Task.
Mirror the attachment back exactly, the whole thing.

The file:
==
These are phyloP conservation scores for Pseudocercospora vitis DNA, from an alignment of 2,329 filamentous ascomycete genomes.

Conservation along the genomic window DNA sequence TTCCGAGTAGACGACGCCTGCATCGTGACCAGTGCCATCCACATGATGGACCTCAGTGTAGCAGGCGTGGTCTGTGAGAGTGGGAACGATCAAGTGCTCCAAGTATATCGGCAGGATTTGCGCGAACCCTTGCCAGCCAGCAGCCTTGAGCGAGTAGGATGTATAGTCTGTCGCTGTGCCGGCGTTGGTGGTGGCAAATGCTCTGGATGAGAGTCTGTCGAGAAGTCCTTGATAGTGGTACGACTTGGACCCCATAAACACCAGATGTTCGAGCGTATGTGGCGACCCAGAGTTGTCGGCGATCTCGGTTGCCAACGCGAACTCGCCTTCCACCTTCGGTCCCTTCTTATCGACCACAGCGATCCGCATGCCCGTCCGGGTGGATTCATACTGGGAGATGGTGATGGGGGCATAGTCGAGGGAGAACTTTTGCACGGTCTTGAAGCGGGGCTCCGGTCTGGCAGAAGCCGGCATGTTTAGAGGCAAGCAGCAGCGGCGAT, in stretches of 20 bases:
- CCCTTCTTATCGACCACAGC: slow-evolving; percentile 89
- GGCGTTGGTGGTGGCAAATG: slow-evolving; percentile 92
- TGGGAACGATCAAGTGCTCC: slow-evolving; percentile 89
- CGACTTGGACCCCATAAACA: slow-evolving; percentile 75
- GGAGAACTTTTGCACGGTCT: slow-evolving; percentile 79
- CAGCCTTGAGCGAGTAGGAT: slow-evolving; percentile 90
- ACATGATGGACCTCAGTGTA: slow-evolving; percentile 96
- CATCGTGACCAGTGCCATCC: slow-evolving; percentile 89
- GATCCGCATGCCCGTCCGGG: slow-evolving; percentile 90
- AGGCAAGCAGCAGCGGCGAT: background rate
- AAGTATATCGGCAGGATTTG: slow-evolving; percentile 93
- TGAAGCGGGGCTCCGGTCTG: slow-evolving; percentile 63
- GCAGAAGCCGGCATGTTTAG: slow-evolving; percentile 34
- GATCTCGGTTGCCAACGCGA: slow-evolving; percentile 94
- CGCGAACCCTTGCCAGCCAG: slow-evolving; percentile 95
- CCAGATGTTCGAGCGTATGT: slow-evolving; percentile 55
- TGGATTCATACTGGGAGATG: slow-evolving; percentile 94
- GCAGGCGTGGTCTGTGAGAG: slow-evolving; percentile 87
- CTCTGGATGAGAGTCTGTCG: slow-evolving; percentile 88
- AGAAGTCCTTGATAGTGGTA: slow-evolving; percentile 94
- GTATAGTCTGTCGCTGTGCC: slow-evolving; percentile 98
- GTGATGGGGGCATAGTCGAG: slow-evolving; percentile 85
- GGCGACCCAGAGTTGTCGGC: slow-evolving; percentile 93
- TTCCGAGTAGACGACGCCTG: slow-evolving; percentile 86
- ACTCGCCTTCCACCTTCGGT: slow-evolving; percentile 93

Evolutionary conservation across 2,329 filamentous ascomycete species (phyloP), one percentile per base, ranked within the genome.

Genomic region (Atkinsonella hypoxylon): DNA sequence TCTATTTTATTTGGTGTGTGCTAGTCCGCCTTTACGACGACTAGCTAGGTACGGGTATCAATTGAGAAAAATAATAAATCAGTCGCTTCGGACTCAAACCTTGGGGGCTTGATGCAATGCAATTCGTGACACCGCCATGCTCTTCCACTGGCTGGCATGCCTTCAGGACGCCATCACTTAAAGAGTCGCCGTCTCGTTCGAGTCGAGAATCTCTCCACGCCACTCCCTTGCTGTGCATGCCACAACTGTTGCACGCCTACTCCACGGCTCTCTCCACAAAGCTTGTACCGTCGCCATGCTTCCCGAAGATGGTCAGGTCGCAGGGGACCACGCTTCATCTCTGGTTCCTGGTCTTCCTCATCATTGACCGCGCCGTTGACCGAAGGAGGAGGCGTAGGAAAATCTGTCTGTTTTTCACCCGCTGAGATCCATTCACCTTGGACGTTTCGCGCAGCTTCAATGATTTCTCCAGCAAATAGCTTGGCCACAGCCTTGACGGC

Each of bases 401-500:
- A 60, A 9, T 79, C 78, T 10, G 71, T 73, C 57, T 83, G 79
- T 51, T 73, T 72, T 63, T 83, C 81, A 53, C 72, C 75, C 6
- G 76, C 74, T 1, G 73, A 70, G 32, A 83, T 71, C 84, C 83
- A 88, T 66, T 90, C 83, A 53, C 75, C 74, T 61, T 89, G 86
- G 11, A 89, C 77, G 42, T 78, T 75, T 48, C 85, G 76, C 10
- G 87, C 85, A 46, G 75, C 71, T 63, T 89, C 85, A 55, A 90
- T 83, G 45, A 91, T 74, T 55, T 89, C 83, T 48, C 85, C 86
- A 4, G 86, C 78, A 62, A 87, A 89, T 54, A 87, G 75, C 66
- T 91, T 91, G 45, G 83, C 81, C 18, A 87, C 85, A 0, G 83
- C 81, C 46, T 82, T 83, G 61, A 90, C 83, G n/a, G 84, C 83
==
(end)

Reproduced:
These are phyloP conservation scores for Pseudocercospora vitis DNA, from an alignment of 2,329 filamentous ascomycete genomes.

Conservation along the genomic window DNA sequence TTCCGAGTAGACGACGCCTGCATCGTGACCAGTGCCATCCACATGATGGACCTCAGTGTAGCAGGCGTGGTCTGTGAGAGTGGGAACGATCAAGTGCTCCAAGTATATCGGCAGGATTTGCGCGAACCCTTGCCAGCCAGCAGCCTTGAGCGAGTAGGATGTATAGTCTGTCGCTGTGCCGGCGTTGGTGGTGGCAAATGCTCTGGATGAGAGTCTGTCGAGAAGTCCTTGATAGTGGTACGACTTGGACCCCATAAACACCAGATGTTCGAGCGTATGTGGCGACCCAGAGTTGTCGGCGATCTCGGTTGCCAACGCGAACTCGCCTTCCACCTTCGGTCCCTTCTTATCGACCACAGCGATCCGCATGCCCGTCCGGGTGGATTCATACTGGGAGATGGTGATGGGGGCATAGTCGAGGGAGAACTTTTGCACGGTCTTGAAGCGGGGCTCCGGTCTGGCAGAAGCCGGCATGTTTAGAGGCAAGCAGCAGCGGCGAT, in stretches of 20 bases:
- CCCTTCTTATCGACCACAGC: slow-evolving; percentile 89
- GGCGTTGGTGGTGGCAAATG: slow-evolving; percentile 92
- TGGGAACGATCAAGTGCTCC: slow-evolving; percentile 89
- CGACTTGGACCCCATAAACA: slow-evolving; percentile 75
- GGAGAACTTTTGCACGGTCT: slow-evolving; percentile 79
- CAGCCTTGAGCGAGTAGGAT: slow-evolving; percentile 90
- ACATGATGGACCTCAGTGTA: slow-evolving; percentile 96
- CATCGTGACCAGTGCCATCC: slow-evolving; percentile 89
- GATCCGCATGCCCGTCCGGG: slow-evolving; percentile 90
- AGGCAAGCAGCAGCGGCGAT: background rate
- AAGTATATCGGCAGGATTTG: slow-evolving; percentile 93
- TGAAGCGGGGCTCCGGTCTG: slow-evolving; percentile 63
- GCAGAAGCCGGCATGTTTAG: slow-evolving; percentile 34
- GATCTCGGTTGCCAACGCGA: slow-evolving; percentile 94
- CGCGAACCCTTGCCAGCCAG: slow-evolving; percentile 95
- CCAGATGTTCGAGCGTATGT: slow-evolving; percentile 55
- TGGATTCATACTGGGAGATG: slow-evolving; percentile 94
- GCAGGCGTGGTCTGTGAGAG: slow-evolving; percentile 87
- CTCTGGATGAGAGTCTGTCG: slow-evolving; percentile 88
- AGAAGTCCTTGATAGTGGTA: slow-evolving; percentile 94
- GTATAGTCTGTCGCTGTGCC: slow-evolving; percentile 98
- GTGATGGGGGCATAGTCGAG: slow-evolving; percentile 85
- GGCGACCCAGAGTTGTCGGC: slow-evolving; percentile 93
- TTCCGAGTAGACGACGCCTG: slow-evolving; percentile 86
- ACTCGCCTTCCACCTTCGGT: slow-evolving; percentile 93

Evolutionary conservation across 2,329 filamentous ascomycete species (phyloP), one percentile per base, ranked within the genome.

Genomic region (Atkinsonella hypoxylon): DNA sequence TCTATTTTATTTGGTGTGTGCTAGTCCGCCTTTACGACGACTAGCTAGGTACGGGTATCAATTGAGAAAAATAATAAATCAGTCGCTTCGGACTCAAACCTTGGGGGCTTGATGCAATGCAATTCGTGACACCGCCATGCTCTTCCACTGGCTGGCATGCCTTCAGGACGCCATCACTTAAAGAGTCGCCGTCTCGTTCGAGTCGAGAATCTCTCCACGCCACTCCCTTGCTGTGCATGCCACAACTGTTGCACGCCTACTCCACGGCTCTCTCCACAAAGCTTGTACCGTCGCCATGCTTCCCGAAGATGGTCAGGTCGCAGGGGACCACGCTTCATCTCTGGTTCCTGGTCTTCCTCATCATTGACCGCGCCGTTGACCGAAGGAGGAGGCGTAGGAAAATCTGTCTGTTTTTCACCCGCTGAGATCCATTCACCTTGGACGTTTCGCGCAGCTTCAATGATTTCTCCAGCAAATAGCTTGGCCACAGCCTTGACGGC

Each of bases 401-500:
- A 60, A 9, T 79, C 78, T 10, G 71, T 73, C 57, T 83, G 79
- T 51, T 73, T 72, T 63, T 83, C 81, A 53, C 72, C 75, C 6
- G 76, C 74, T 1, G 73, A 70, G 32, A 83, T 71, C 84, C 83
- A 88, T 66, T 90, C 83, A 53, C 75, C 74, T 61, T 89, G 86
- G 11, A 89, C 77, G 42, T 78, T 75, T 48, C 85, G 76, C 10
- G 87, C 85, A 46, G 75, C 71, T 63, T 89, C 85, A 55, A 90
- T 83, G 45, A 91, T 74, T 55, T 89, C 83, T 48, C 85, C 86
- A 4, G 86, C 78, A 62, A 87, A 89, T 54, A 87, G 75, C 66
- T 91, T 91, G 45, G 83, C 81, C 18, A 87, C 85, A 0, G 83
- C 81, C 46, T 82, T 83, G 61, A 90, C 83, G n/a, G 84, C 83